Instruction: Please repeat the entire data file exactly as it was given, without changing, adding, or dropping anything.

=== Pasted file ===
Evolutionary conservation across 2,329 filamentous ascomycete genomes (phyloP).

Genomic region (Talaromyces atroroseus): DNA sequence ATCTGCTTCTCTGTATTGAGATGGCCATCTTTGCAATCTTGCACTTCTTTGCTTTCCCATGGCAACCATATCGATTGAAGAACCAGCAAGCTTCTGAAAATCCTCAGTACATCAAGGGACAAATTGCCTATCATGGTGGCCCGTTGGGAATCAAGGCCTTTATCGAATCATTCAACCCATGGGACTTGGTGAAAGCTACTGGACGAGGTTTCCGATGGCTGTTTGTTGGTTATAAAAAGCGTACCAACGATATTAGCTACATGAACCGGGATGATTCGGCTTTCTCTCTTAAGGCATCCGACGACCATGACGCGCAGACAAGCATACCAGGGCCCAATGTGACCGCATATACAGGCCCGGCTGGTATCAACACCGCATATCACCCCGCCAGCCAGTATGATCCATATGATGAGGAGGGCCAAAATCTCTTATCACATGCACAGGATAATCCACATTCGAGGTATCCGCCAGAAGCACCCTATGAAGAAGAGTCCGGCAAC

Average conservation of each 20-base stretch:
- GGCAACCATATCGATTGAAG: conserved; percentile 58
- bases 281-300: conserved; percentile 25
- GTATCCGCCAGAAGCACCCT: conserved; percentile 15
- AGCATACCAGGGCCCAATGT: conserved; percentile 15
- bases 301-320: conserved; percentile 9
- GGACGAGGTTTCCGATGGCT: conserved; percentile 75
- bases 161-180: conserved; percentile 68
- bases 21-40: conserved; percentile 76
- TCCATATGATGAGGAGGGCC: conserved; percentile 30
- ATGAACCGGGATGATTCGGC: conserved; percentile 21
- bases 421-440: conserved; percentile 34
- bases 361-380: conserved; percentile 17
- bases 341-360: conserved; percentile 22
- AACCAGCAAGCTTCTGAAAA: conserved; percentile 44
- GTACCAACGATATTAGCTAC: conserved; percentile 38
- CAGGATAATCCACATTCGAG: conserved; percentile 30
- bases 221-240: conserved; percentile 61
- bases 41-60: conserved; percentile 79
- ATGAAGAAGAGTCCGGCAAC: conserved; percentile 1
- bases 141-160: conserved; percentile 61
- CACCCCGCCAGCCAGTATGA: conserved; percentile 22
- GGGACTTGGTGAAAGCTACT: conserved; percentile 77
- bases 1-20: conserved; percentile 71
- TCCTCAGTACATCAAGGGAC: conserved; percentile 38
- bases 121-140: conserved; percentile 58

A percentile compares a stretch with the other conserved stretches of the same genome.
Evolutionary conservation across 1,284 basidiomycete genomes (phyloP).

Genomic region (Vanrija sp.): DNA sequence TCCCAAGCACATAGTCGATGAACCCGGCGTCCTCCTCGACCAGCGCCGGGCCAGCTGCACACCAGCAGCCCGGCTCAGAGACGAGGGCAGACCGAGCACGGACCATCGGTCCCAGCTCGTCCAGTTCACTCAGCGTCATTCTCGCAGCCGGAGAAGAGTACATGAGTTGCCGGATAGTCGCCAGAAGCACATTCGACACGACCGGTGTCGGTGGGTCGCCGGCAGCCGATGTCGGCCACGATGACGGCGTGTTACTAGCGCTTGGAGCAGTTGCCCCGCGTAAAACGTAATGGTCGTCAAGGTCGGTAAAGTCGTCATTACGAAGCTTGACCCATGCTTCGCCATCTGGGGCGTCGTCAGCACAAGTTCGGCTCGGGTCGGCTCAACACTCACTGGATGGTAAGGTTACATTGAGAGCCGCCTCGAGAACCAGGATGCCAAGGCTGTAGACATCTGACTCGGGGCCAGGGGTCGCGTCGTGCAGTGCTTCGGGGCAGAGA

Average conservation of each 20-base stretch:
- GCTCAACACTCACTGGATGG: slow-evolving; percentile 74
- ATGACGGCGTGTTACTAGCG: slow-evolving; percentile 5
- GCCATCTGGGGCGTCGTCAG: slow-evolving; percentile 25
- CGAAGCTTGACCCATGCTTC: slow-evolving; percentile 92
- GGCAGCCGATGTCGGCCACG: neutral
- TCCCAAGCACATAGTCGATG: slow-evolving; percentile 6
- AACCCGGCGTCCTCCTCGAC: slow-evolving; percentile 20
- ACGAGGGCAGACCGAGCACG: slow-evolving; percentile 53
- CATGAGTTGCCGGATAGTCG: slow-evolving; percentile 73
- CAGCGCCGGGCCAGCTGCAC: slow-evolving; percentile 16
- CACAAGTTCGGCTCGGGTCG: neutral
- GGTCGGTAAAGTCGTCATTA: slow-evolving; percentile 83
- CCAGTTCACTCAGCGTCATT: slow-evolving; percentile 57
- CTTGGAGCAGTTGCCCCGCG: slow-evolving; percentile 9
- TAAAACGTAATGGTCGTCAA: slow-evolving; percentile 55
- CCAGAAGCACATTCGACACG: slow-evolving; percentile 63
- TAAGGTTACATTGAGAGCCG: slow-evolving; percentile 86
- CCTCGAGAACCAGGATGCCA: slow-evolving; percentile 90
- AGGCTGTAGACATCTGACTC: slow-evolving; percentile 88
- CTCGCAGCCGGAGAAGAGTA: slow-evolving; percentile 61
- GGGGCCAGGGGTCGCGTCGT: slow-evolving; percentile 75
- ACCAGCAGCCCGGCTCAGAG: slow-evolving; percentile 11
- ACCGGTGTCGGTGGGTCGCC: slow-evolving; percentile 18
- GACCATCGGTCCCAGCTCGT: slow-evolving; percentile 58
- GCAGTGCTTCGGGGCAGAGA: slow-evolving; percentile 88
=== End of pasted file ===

Evolutionary conservation across 2,329 filamentous ascomycete genomes (phyloP).

Genomic region (Talaromyces atroroseus): DNA sequence ATCTGCTTCTCTGTATTGAGATGGCCATCTTTGCAATCTTGCACTTCTTTGCTTTCCCATGGCAACCATATCGATTGAAGAACCAGCAAGCTTCTGAAAATCCTCAGTACATCAAGGGACAAATTGCCTATCATGGTGGCCCGTTGGGAATCAAGGCCTTTATCGAATCATTCAACCCATGGGACTTGGTGAAAGCTACTGGACGAGGTTTCCGATGGCTGTTTGTTGGTTATAAAAAGCGTACCAACGATATTAGCTACATGAACCGGGATGATTCGGCTTTCTCTCTTAAGGCATCCGACGACCATGACGCGCAGACAAGCATACCAGGGCCCAATGTGACCGCATATACAGGCCCGGCTGGTATCAACACCGCATATCACCCCGCCAGCCAGTATGATCCATATGATGAGGAGGGCCAAAATCTCTTATCACATGCACAGGATAATCCACATTCGAGGTATCCGCCAGAAGCACCCTATGAAGAAGAGTCCGGCAAC

Average conservation of each 20-base stretch:
- GGCAACCATATCGATTGAAG: conserved; percentile 58
- bases 281-300: conserved; percentile 25
- GTATCCGCCAGAAGCACCCT: conserved; percentile 15
- AGCATACCAGGGCCCAATGT: conserved; percentile 15
- bases 301-320: conserved; percentile 9
- GGACGAGGTTTCCGATGGCT: conserved; percentile 75
- bases 161-180: conserved; percentile 68
- bases 21-40: conserved; percentile 76
- TCCATATGATGAGGAGGGCC: conserved; percentile 30
- ATGAACCGGGATGATTCGGC: conserved; percentile 21
- bases 421-440: conserved; percentile 34
- bases 361-380: conserved; percentile 17
- bases 341-360: conserved; percentile 22
- AACCAGCAAGCTTCTGAAAA: conserved; percentile 44
- GTACCAACGATATTAGCTAC: conserved; percentile 38
- CAGGATAATCCACATTCGAG: conserved; percentile 30
- bases 221-240: conserved; percentile 61
- bases 41-60: conserved; percentile 79
- ATGAAGAAGAGTCCGGCAAC: conserved; percentile 1
- bases 141-160: conserved; percentile 61
- CACCCCGCCAGCCAGTATGA: conserved; percentile 22
- GGGACTTGGTGAAAGCTACT: conserved; percentile 77
- bases 1-20: conserved; percentile 71
- TCCTCAGTACATCAAGGGAC: conserved; percentile 38
- bases 121-140: conserved; percentile 58

A percentile compares a stretch with the other conserved stretches of the same genome.
Evolutionary conservation across 1,284 basidiomycete genomes (phyloP).

Genomic region (Vanrija sp.): DNA sequence TCCCAAGCACATAGTCGATGAACCCGGCGTCCTCCTCGACCAGCGCCGGGCCAGCTGCACACCAGCAGCCCGGCTCAGAGACGAGGGCAGACCGAGCACGGACCATCGGTCCCAGCTCGTCCAGTTCACTCAGCGTCATTCTCGCAGCCGGAGAAGAGTACATGAGTTGCCGGATAGTCGCCAGAAGCACATTCGACACGACCGGTGTCGGTGGGTCGCCGGCAGCCGATGTCGGCCACGATGACGGCGTGTTACTAGCGCTTGGAGCAGTTGCCCCGCGTAAAACGTAATGGTCGTCAAGGTCGGTAAAGTCGTCATTACGAAGCTTGACCCATGCTTCGCCATCTGGGGCGTCGTCAGCACAAGTTCGGCTCGGGTCGGCTCAACACTCACTGGATGGTAAGGTTACATTGAGAGCCGCCTCGAGAACCAGGATGCCAAGGCTGTAGACATCTGACTCGGGGCCAGGGGTCGCGTCGTGCAGTGCTTCGGGGCAGAGA

Average conservation of each 20-base stretch:
- GCTCAACACTCACTGGATGG: slow-evolving; percentile 74
- ATGACGGCGTGTTACTAGCG: slow-evolving; percentile 5
- GCCATCTGGGGCGTCGTCAG: slow-evolving; percentile 25
- CGAAGCTTGACCCATGCTTC: slow-evolving; percentile 92
- GGCAGCCGATGTCGGCCACG: neutral
- TCCCAAGCACATAGTCGATG: slow-evolving; percentile 6
- AACCCGGCGTCCTCCTCGAC: slow-evolving; percentile 20
- ACGAGGGCAGACCGAGCACG: slow-evolving; percentile 53
- CATGAGTTGCCGGATAGTCG: slow-evolving; percentile 73
- CAGCGCCGGGCCAGCTGCAC: slow-evolving; percentile 16
- CACAAGTTCGGCTCGGGTCG: neutral
- GGTCGGTAAAGTCGTCATTA: slow-evolving; percentile 83
- CCAGTTCACTCAGCGTCATT: slow-evolving; percentile 57
- CTTGGAGCAGTTGCCCCGCG: slow-evolving; percentile 9
- TAAAACGTAATGGTCGTCAA: slow-evolving; percentile 55
- CCAGAAGCACATTCGACACG: slow-evolving; percentile 63
- TAAGGTTACATTGAGAGCCG: slow-evolving; percentile 86
- CCTCGAGAACCAGGATGCCA: slow-evolving; percentile 90
- AGGCTGTAGACATCTGACTC: slow-evolving; percentile 88
- CTCGCAGCCGGAGAAGAGTA: slow-evolving; percentile 61
- GGGGCCAGGGGTCGCGTCGT: slow-evolving; percentile 75
- ACCAGCAGCCCGGCTCAGAG: slow-evolving; percentile 11
- ACCGGTGTCGGTGGGTCGCC: slow-evolving; percentile 18
- GACCATCGGTCCCAGCTCGT: slow-evolving; percentile 58
- GCAGTGCTTCGGGGCAGAGA: slow-evolving; percentile 88